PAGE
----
If an organization’s strategic goals and objectives are the foundation of digital transformation, and leadership, governance, digital competencies, education and training, and change management are the building blocks, then culture is the mortar that connects and binds everything together.
Many organizations have moved forward with a variety of digitization efforts, at least from an operational perspective, much more quickly than they have with digital engagement (both external and internal). Although digitization is a necessary component of digital transformation, it is hardly sufficient. Leaders must recognize that the “bigger wins” will come when they integrate social technologies throughout their operations, effectively becoming what is often referred to as a “social enterprise” or “social business.”
Cultural components are critical to this aspect of digital transformation. I discuss the necessary cultural elements in What Factors are Relevant to Becoming a Social Enterprise?, highlighting the characteristics that are less important than people think (i.e., organizational type and focus, size, age, financial resources, and workforce characteristics), as well as those that are more important than people think (i.e., cultural values). The key cultural drivers, in order of importance, are:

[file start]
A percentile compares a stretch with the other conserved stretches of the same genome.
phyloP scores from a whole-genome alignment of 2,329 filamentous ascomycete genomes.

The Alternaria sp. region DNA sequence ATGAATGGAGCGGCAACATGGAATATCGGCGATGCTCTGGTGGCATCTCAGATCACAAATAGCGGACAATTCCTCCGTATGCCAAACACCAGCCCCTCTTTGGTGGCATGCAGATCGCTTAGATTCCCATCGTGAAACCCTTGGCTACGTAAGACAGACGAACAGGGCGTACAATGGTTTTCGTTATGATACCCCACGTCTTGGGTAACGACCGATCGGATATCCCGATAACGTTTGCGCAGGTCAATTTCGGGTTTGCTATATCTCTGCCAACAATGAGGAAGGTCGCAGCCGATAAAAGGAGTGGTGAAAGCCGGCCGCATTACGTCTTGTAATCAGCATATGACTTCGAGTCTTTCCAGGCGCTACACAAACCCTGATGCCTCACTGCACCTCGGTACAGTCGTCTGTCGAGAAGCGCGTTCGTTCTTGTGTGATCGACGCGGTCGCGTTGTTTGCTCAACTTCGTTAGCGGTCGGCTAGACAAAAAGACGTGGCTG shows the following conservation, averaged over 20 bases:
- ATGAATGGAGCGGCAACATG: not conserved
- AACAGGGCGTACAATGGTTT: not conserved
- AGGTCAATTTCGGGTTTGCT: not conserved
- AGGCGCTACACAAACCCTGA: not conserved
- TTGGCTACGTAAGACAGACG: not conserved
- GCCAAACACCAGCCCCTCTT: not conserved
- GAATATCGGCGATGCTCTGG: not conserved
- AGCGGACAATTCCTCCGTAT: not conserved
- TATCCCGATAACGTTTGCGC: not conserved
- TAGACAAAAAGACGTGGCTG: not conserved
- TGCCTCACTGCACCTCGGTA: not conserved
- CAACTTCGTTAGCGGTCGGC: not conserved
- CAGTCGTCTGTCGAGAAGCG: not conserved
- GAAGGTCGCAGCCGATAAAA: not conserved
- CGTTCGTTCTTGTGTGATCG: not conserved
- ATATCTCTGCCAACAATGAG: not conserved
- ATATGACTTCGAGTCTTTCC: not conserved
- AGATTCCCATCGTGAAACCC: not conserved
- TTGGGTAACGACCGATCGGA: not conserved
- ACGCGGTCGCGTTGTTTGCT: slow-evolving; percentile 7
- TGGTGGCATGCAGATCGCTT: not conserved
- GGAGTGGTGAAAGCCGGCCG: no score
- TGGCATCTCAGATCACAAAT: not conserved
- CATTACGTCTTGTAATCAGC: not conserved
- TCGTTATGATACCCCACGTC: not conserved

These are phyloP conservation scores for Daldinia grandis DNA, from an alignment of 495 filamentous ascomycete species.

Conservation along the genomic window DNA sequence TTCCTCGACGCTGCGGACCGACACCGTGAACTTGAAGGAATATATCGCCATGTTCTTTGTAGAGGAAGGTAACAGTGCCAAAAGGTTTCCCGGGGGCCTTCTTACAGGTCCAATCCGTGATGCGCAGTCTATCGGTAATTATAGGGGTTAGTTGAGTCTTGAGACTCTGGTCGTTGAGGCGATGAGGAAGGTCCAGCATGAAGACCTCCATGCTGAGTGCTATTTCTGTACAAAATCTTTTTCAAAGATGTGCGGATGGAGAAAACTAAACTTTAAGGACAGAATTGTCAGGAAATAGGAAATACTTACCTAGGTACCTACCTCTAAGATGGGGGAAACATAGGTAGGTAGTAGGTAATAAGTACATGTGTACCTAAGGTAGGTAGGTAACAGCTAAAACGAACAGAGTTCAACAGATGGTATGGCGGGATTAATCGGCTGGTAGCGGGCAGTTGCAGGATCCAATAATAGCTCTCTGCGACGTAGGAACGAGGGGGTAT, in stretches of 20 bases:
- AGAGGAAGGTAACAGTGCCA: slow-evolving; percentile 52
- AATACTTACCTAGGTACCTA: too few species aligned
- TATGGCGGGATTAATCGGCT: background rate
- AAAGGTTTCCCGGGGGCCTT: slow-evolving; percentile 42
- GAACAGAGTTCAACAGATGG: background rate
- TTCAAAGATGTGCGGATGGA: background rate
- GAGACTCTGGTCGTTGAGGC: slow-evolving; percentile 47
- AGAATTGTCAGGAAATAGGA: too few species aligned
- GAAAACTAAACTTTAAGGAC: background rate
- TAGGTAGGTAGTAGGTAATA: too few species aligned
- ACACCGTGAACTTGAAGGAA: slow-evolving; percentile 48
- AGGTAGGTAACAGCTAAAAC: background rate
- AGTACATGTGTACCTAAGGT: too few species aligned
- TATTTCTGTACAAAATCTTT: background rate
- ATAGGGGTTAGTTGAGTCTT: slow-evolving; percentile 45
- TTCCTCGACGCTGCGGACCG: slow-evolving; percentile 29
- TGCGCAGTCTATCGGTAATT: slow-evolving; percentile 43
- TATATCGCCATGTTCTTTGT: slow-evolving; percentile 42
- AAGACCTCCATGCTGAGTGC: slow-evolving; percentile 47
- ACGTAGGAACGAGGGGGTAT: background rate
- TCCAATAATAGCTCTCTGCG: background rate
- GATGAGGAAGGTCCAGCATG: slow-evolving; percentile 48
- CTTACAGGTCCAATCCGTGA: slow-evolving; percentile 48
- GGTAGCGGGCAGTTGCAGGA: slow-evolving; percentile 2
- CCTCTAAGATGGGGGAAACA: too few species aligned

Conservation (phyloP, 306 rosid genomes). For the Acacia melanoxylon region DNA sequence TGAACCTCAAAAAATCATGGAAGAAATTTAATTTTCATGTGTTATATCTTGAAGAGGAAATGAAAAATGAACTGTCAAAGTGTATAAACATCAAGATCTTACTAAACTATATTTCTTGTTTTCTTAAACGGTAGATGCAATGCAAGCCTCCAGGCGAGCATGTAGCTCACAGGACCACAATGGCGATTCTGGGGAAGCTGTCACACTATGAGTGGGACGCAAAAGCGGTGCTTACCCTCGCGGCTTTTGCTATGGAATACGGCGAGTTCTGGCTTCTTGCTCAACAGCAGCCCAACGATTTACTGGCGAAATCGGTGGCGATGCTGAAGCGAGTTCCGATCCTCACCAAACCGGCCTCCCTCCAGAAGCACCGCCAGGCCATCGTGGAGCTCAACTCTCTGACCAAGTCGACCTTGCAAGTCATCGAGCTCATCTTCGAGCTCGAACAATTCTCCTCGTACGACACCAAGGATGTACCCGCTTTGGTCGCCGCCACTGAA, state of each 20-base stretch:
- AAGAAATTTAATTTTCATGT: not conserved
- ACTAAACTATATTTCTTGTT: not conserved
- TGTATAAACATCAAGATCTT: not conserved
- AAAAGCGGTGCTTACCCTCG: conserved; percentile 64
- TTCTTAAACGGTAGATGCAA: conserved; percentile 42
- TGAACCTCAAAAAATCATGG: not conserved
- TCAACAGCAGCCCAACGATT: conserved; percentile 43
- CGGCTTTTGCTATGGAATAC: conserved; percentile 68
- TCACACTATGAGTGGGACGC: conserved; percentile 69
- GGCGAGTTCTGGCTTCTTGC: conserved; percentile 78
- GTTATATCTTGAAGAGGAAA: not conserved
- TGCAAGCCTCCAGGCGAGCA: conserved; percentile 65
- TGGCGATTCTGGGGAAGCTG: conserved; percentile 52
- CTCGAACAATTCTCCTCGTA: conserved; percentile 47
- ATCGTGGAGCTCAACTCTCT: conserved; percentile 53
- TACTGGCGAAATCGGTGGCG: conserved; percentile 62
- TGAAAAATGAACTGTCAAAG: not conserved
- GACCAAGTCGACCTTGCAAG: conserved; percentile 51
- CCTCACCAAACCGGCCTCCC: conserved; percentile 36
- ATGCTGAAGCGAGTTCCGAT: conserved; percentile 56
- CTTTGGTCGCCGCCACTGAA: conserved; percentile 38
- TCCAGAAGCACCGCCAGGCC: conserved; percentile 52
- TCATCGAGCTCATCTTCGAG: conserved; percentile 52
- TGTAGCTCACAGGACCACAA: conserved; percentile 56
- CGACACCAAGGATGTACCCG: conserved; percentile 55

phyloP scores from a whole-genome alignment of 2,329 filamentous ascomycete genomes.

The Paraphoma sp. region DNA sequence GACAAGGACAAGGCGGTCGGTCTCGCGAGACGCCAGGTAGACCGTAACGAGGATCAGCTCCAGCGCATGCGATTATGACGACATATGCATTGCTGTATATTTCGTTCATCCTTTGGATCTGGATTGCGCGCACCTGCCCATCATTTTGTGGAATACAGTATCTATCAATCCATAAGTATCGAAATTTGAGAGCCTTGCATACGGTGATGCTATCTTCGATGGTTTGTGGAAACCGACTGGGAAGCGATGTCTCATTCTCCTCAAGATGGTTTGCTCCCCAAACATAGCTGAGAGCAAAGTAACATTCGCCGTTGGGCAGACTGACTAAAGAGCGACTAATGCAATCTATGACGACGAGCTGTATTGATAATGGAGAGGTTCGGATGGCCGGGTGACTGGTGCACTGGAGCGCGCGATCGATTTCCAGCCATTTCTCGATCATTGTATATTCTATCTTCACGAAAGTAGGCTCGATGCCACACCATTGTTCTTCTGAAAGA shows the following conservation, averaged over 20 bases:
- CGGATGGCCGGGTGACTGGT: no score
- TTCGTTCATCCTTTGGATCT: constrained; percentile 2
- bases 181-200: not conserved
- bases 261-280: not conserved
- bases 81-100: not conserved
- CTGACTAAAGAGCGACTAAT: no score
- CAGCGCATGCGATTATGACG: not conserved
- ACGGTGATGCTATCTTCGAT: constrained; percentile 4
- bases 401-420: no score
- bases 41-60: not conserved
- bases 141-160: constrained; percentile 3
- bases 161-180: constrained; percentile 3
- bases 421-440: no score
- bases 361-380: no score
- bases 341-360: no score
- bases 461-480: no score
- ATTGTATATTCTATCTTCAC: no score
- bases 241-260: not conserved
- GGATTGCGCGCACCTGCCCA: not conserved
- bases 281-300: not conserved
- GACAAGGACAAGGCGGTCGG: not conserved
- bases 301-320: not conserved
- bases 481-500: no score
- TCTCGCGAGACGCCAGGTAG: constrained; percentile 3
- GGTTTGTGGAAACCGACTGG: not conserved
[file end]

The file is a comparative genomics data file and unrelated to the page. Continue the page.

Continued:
- Performance values
- Operational efficiency
- Organizational effectiveness
- Financial performance
- Innovation values
- Human capital and communication values
Many social enterprise advocates reverse this order of priority, emphasizing the importance of things like empowerment, egalitarianism and engagement in creating the kind of cultural environment that enables employees to leverage social tools most effectively. As an extension of that argument, they’ll emphasize that more hierarchical and command-and-control environments are not only not conducive to social technologies, but that they’re antithetical to them.
As well intentioned as these ideas may be, they’re a little bit misguided and maybe even counterproductive. The truth of the matter is that social technologies can work perfectly well in more traditional cultures because of the ways in which they can enhance efficiency and effectiveness. Especially in the short term, performance values may be the biggest drivers of adoption, so their importance should be emphasized rather than minimized.
The cultural values discussed in What Factors are Relevant to Becoming a Social Enterprise? are obviously not unique to social enterprises, and that’s part of the point. Leveraging social technologies should be part and parcel of an organization’s sound management principles. As new tools for doing old things, they should be integrated into the existing culture and mission of an organization rather than being viewed as something that requires dramatic changes before they can be leveraged effectively. (for more on that idea, check out Social Software Implementations: A Judokan Approach to Change)
Many organizational leaders would agree that most if not all of these values are important. But as with any initiative, the leaders have to be able to enact these values, not just espouse them. In other words, they have to be prepared to “walk their talk.” As I discuss in Social and Digital Engagement: You Can’t Outsource Leadership, they have to make a personal commitment.